and restricted Indian lands specify that, subject to applicable Federal 
law, permanent improvements on leased land, leasehold or possessory 
interests, and activities under the lease are not subject to State and 
local taxation and may be subject to taxation by the Indian Tribe with 
jurisdiction. See 25 CFR 162.017. As explained further in the preamble 
to the final regulations, the Federal government has a strong interest 
in promoting economic development, self-determination, and Tribal 
sovereignty. 77 FR 72,440, 72,447-48 (December 5, 2012). The principles 
supporting the Federal preemption of State law in the field of Indian 
leasing and the taxation of lease-related interests and activities 
applies with equal force to leases entered into under Tribal leasing 
regulations approved by the Federal government pursuant to the HEARTH 
Act.
    Section 5 of the Indian Reorganization Act, 25 U.S.C. 5108, 
preempts State and local taxation of permanent improvements on trust 
land. Confederated Tribes of the Chehalis Reservation v. Thurston 
County, 724 F.3d 1153, 1157 (9th Cir. 2013) (citing

[[Page 12273]]

Mescalero Apache Tribe v. Jones, 411 U.S. 145 (1973)). Similarly, 
section 5108 preempts state taxation of rent payments by a lessee for 
leased trust lands, because ``tax on the payment of rent is 
indistinguishable from an impermissible tax on the land.'' See Seminole 
Tribe of Florida v. Stranburg, No. 14-14524, *13-*17, n.8 (11th Cir. 
2015). In addition, as explained in the preamble to the revised leasing 
regulations at 25 CFR part 162, Federal courts have applied a balancing 
test to determine whether State and local taxation of non-Indians on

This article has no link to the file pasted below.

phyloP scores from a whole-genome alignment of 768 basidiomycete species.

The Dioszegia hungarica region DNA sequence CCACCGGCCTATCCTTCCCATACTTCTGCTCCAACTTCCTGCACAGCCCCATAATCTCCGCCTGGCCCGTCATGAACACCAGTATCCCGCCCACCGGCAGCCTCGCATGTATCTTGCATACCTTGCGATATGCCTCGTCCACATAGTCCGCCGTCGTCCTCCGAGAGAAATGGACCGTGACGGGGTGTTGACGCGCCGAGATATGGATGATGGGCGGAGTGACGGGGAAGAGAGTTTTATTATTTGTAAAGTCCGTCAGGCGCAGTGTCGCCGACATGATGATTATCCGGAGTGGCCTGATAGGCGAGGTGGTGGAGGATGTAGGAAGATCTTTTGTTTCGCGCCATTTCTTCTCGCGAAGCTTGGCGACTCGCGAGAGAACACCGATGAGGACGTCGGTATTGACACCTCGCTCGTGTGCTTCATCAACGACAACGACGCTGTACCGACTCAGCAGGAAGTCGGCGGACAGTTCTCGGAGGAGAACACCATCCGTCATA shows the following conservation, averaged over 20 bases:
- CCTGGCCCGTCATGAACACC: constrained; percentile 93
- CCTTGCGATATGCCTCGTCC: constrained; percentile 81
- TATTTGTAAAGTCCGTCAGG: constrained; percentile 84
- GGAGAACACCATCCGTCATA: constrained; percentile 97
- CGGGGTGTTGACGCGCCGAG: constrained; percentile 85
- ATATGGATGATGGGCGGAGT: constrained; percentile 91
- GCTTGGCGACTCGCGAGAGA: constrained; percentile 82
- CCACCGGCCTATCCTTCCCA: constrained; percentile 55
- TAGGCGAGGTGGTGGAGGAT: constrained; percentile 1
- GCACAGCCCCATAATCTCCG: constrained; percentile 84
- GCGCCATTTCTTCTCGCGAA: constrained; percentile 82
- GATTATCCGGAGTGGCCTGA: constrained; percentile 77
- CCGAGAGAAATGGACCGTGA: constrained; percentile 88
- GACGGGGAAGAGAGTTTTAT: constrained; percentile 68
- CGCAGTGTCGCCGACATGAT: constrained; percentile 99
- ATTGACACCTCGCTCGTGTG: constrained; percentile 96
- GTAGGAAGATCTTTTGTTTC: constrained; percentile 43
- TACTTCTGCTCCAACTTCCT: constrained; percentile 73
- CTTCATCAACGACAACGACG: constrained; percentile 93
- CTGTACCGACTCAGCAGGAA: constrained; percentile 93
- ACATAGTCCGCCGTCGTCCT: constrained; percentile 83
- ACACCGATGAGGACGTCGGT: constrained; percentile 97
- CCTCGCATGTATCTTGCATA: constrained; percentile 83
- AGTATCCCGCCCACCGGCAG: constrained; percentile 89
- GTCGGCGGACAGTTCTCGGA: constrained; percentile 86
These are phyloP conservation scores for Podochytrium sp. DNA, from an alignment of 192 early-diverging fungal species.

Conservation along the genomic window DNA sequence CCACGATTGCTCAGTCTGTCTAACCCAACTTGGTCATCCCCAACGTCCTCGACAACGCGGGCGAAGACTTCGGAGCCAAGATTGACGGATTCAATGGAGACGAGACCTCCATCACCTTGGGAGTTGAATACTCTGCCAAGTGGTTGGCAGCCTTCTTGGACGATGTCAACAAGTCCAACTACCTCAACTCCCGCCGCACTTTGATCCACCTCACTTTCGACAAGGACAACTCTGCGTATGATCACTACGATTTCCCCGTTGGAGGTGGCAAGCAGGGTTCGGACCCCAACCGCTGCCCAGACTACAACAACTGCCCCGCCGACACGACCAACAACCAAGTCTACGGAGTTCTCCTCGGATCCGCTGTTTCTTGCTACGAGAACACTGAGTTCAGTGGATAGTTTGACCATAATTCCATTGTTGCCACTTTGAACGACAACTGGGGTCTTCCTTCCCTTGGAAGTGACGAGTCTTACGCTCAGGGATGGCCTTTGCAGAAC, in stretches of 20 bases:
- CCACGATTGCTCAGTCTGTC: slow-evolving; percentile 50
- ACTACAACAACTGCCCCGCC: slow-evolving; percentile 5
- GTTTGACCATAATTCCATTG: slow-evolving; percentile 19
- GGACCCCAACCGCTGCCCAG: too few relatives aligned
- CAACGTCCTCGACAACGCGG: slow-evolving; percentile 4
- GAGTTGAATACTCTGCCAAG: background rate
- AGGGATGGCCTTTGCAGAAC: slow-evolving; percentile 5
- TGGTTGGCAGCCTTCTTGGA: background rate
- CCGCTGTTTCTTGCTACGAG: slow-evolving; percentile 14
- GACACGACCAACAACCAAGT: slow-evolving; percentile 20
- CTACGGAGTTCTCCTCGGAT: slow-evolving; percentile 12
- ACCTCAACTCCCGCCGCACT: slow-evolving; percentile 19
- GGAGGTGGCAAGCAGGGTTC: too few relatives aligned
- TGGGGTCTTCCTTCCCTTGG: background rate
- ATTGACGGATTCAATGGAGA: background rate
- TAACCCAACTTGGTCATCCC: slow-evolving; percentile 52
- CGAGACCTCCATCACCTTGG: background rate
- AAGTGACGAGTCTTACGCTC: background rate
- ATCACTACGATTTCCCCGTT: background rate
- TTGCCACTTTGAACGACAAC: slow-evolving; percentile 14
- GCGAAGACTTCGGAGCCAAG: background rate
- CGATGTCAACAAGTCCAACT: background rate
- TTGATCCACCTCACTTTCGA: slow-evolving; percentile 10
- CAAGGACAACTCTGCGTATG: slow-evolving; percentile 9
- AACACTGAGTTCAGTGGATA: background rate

the reservation is preempted. White Mountain Apache Tribe v. Bracker, 
448 U.S. 136, 143 (1980). The Bracker balancing test, which is 
conducted against a backdrop of ``traditional notions of Indian self-
government,'' requires a particularized examination of the relevant 
State, Federal, and Tribal interests. We hereby adopt the Bracker 
analysis from the preamble to the surface leasing regulations, 77 FR at 
72,447-48, as supplemented by the analysis below.
    The strong Federal and Tribal interests against State and local 
taxation of improvements, leaseholds, and activities on land leased 
under the Department's leasing regulations apply equally to 
improvements, leaseholds, and activities on land leased pursuant to 
Tribal leasing regulations approved under the HEARTH Act. Congress's 
overarching intent was to ``allow Tribes to exercise greater control 
over their own land, support self-determination, and eliminate 
bureaucratic delays that stand in the way of homeownership and economic 
development in Tribal communities.'' 158 Cong. Rec. H. 2682 (May 15,